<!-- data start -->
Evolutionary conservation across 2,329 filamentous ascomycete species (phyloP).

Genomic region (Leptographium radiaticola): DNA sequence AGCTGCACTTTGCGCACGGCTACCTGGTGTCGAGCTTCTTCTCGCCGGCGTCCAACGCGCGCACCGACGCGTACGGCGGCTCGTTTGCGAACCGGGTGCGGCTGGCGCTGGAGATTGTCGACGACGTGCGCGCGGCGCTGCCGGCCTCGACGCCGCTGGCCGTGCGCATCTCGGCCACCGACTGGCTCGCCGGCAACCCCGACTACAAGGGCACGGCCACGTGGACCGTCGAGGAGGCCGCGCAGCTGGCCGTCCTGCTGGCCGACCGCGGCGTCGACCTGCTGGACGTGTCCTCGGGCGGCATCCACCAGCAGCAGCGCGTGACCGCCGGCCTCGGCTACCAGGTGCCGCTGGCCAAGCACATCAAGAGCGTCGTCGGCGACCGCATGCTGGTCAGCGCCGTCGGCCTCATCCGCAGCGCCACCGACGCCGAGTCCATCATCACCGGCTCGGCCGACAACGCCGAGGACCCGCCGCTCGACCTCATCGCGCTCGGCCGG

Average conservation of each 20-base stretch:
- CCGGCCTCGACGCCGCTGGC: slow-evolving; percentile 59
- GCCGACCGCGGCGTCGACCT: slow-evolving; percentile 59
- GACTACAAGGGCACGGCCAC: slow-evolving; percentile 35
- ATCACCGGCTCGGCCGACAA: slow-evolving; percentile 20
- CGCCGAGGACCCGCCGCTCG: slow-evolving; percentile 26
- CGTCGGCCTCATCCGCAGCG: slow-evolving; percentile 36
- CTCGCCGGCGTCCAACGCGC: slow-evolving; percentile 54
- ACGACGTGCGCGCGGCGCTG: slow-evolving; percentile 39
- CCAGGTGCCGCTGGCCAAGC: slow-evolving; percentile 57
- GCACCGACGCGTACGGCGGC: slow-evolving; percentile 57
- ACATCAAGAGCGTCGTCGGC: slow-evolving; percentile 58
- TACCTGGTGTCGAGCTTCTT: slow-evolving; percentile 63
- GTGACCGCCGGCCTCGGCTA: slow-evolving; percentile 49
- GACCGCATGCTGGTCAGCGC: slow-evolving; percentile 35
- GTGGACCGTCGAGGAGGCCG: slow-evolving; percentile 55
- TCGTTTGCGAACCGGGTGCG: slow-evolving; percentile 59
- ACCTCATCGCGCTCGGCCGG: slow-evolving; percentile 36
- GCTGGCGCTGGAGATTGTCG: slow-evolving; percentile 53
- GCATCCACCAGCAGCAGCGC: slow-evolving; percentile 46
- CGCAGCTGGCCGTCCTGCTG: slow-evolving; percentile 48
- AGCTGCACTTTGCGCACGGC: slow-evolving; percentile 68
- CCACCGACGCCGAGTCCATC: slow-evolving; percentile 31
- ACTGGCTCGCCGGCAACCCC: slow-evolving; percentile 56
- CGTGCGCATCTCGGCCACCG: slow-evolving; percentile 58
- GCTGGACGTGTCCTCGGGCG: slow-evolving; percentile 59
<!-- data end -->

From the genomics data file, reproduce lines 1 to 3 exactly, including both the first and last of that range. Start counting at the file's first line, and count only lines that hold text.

Evolutionary conservation across 2,329 filamentous ascomycete species (phyloP).

Genomic region (Leptographium radiaticola): DNA sequence AGCTGCACTTTGCGCACGGCTACCTGGTGTCGAGCTTCTTCTCGCCGGCGTCCAACGCGCGCACCGACGCGTACGGCGGCTCGTTTGCGAACCGGGTGCGGCTGGCGCTGGAGATTGTCGACGACGTGCGCGCGGCGCTGCCGGCCTCGACGCCGCTGGCCGTGCGCATCTCGGCCACCGACTGGCTCGCCGGCAACCCCGACTACAAGGGCACGGCCACGTGGACCGTCGAGGAGGCCGCGCAGCTGGCCGTCCTGCTGGCCGACCGCGGCGTCGACCTGCTGGACGTGTCCTCGGGCGGCATCCACCAGCAGCAGCGCGTGACCGCCGGCCTCGGCTACCAGGTGCCGCTGGCCAAGCACATCAAGAGCGTCGTCGGCGACCGCATGCTGGTCAGCGCCGTCGGCCTCATCCGCAGCGCCACCGACGCCGAGTCCATCATCACCGGCTCGGCCGACAACGCCGAGGACCCGCCGCTCGACCTCATCGCGCTCGGCCGG

Average conservation of each 20-base stretch: